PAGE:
The first challenge was that we almost accidentally became a services company versus a SaaS company. It's a fine balance that I'm sure many founders face when they're starting, but the key is to learn from your first customers and build a repeatable model. We hit an inflection point about a year and a half in when our Tech and Product team, which was about three people at that time, said that they couldn't build a scalable SaaS solution.
The second challenge was that we were asking too much feedback. This is great in the beginning when you want to learn, but as we became experts in the space, we realized that we needed to be a lot more prescriptive. Initially, this was difficult for my co-founder and I to do because we didn't have backgrounds in procurement. We had to learn through experience and hire tenured employees who could help us scale the company, which helped us earn respect as experts in the industry.
What do you find most exciting about the procurement market?
The most exciting part is that procurement is not exciting. When people think about procurement, they see it as a roadblock that's part of an archaic and clunky industry. But to me, that's why it's so incredible. It's a massive area that is tied solely to business outcomes and requires a large amount of spend and people's time. Every organization is reliant on it; we're not vertical specific.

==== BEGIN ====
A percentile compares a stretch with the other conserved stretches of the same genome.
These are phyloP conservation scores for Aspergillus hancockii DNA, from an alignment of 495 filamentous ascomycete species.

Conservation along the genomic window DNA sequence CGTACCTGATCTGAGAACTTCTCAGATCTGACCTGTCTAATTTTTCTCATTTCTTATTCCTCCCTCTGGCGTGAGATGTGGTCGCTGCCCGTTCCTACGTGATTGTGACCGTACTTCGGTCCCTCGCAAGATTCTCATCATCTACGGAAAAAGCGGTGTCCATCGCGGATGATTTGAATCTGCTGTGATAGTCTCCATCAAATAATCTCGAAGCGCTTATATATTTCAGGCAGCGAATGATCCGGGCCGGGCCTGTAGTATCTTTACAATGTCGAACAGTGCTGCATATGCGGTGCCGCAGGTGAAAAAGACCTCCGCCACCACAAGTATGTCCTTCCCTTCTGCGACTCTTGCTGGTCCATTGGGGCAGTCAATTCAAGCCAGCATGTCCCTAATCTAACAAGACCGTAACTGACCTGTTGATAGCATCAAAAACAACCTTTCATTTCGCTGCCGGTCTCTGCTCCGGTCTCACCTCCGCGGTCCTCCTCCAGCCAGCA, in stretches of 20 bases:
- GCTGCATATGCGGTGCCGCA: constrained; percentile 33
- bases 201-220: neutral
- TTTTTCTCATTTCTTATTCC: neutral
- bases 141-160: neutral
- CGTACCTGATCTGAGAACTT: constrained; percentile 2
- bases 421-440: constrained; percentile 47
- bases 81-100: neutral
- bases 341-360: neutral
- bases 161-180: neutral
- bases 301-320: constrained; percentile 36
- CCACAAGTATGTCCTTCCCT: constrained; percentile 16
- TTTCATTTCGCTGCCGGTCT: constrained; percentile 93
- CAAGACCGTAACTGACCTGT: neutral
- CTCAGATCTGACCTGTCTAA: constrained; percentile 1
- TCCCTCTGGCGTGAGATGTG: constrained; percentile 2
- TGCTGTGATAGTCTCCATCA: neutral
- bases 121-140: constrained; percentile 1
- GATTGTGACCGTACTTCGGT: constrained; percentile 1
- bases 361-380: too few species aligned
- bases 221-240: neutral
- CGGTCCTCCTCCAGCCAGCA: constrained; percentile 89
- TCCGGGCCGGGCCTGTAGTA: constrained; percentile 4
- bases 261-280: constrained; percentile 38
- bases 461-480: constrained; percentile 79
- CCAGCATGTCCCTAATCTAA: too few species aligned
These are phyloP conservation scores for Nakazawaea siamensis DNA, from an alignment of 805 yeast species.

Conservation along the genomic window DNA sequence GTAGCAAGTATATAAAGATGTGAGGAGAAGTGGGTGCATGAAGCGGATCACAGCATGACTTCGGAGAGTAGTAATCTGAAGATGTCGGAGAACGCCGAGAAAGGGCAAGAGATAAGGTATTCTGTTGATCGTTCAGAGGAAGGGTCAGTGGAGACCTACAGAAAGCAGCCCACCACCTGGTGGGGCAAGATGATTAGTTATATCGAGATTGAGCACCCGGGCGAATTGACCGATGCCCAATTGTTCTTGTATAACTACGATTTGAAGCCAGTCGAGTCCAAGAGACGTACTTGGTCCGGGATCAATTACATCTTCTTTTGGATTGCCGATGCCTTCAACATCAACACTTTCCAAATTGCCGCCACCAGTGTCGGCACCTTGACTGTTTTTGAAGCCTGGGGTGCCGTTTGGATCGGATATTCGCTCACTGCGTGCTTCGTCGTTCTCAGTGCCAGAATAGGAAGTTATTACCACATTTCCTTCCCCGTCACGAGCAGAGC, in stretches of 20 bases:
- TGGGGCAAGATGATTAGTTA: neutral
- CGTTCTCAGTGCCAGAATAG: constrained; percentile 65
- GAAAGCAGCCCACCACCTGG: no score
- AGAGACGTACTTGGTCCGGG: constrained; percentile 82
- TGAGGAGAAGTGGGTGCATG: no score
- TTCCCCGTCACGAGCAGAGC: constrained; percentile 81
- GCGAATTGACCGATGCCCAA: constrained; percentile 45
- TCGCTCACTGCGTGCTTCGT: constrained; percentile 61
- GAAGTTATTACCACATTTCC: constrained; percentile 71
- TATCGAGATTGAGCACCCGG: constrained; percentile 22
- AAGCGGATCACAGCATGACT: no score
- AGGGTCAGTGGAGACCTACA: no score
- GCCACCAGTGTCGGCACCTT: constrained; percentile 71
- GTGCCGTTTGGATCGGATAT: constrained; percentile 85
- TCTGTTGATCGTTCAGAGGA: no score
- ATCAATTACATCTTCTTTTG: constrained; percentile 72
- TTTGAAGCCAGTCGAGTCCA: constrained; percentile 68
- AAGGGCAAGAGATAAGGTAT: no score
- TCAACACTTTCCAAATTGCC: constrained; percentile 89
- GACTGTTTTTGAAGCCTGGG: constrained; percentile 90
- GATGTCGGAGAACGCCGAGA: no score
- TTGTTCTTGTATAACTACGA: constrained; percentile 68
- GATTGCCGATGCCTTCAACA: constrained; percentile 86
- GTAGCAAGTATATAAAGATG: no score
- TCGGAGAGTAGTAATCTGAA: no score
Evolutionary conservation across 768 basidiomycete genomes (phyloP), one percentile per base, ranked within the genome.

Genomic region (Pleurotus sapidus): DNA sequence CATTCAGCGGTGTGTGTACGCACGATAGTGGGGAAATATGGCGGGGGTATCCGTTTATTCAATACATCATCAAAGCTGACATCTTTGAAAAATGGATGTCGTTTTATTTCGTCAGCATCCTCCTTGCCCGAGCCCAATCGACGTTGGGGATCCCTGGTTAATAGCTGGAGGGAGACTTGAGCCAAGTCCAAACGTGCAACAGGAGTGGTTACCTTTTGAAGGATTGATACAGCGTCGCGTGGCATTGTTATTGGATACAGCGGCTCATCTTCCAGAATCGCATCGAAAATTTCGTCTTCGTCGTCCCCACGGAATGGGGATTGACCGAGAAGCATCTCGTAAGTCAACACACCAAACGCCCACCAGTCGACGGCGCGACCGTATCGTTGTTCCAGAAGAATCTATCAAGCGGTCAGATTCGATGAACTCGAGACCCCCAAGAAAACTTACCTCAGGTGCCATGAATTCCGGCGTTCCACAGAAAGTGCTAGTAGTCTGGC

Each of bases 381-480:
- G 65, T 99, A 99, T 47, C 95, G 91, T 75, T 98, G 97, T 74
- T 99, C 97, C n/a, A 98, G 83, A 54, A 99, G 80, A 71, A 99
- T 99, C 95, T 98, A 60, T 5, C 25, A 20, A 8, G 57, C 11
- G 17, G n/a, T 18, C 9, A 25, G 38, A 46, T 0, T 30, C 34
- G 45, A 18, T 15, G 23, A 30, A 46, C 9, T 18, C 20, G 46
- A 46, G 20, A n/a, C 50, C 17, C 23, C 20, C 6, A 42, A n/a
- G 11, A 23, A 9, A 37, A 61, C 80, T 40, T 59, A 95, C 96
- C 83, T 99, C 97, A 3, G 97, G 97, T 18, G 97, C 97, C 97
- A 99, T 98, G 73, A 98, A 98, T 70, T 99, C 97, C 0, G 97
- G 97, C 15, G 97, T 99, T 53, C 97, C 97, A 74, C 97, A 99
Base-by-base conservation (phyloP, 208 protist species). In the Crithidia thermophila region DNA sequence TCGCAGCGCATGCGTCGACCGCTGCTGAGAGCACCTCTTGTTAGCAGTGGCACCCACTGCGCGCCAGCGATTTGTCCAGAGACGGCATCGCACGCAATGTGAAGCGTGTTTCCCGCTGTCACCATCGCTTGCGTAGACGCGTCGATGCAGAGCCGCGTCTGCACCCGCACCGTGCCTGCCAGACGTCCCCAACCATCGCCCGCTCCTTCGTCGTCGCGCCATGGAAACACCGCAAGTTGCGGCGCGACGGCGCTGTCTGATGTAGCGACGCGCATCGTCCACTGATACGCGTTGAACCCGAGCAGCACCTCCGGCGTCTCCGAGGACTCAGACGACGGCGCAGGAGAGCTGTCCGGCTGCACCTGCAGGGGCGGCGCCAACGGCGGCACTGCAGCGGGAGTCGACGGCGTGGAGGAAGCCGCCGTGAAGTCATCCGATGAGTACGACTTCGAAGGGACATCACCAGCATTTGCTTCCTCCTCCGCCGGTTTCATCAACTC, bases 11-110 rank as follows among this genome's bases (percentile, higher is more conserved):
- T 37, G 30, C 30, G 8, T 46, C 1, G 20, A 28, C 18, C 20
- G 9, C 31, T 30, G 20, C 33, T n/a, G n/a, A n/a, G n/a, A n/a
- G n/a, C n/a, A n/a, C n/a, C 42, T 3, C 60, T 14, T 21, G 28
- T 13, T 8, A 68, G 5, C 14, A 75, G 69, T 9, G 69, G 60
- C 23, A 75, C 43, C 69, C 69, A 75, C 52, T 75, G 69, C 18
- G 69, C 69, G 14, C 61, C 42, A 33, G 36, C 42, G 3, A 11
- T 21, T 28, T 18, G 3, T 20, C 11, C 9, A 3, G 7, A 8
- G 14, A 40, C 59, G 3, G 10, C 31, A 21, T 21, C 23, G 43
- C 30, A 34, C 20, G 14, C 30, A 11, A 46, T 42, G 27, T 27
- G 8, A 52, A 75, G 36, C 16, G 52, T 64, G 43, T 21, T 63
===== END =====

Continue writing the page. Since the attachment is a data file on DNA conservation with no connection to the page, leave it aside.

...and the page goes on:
What was the fundraising process like for you? What mattered most to you when selecting an investor to partner with?
I would compare the process to speed dating with advisors. It was an exciting process that allowed us to meet a lot great people. Every meeting allowed us to receive valuable feedback on our business model and how we go-to-market. We also wanted to use this process to help us build a foundation and setup processes from Legal to Finance.
We ended up selecting Insight Partners as an investor for multiple reasons. From a cultural perspective, we were aligned. We wanted to build an engine and then accelerate and execute against that engine. It's not growth at all costs. Instead of throwing cash into sales and marketing, we both wanted to make sure that we were rock solid across all functions before we hit the jets.
Another reason that we went with Insight is because of its army of resources and the community that you've built. Whether it's working with marketing, sales, customer success, or recruiting teams, Insight has a specialized group of operators to support. As a first time founder, we wanted feedback, playbooks and roadmaps, and speak to experts who have seen it before.
What's on the horizon for Fairmarkit for 2020 and beyond?
We want to secure our spot as the leader in tail spend. As I mentioned before, the procurement industry is old. We want to be known as the company that's bringing machine learning and AI to transform historical processes for buyers, enterprises, and vendors. It's a marketplace, so we also help vendors source competitive bids and generate more revenue in an easy way.
Finally, we also want to build a brand that started in Boston, but will expand across the world. Amazon disrupted the way users made purchases. We want to be known as the company that disrupts how businesses make purchases from a B2B marketplace perspective.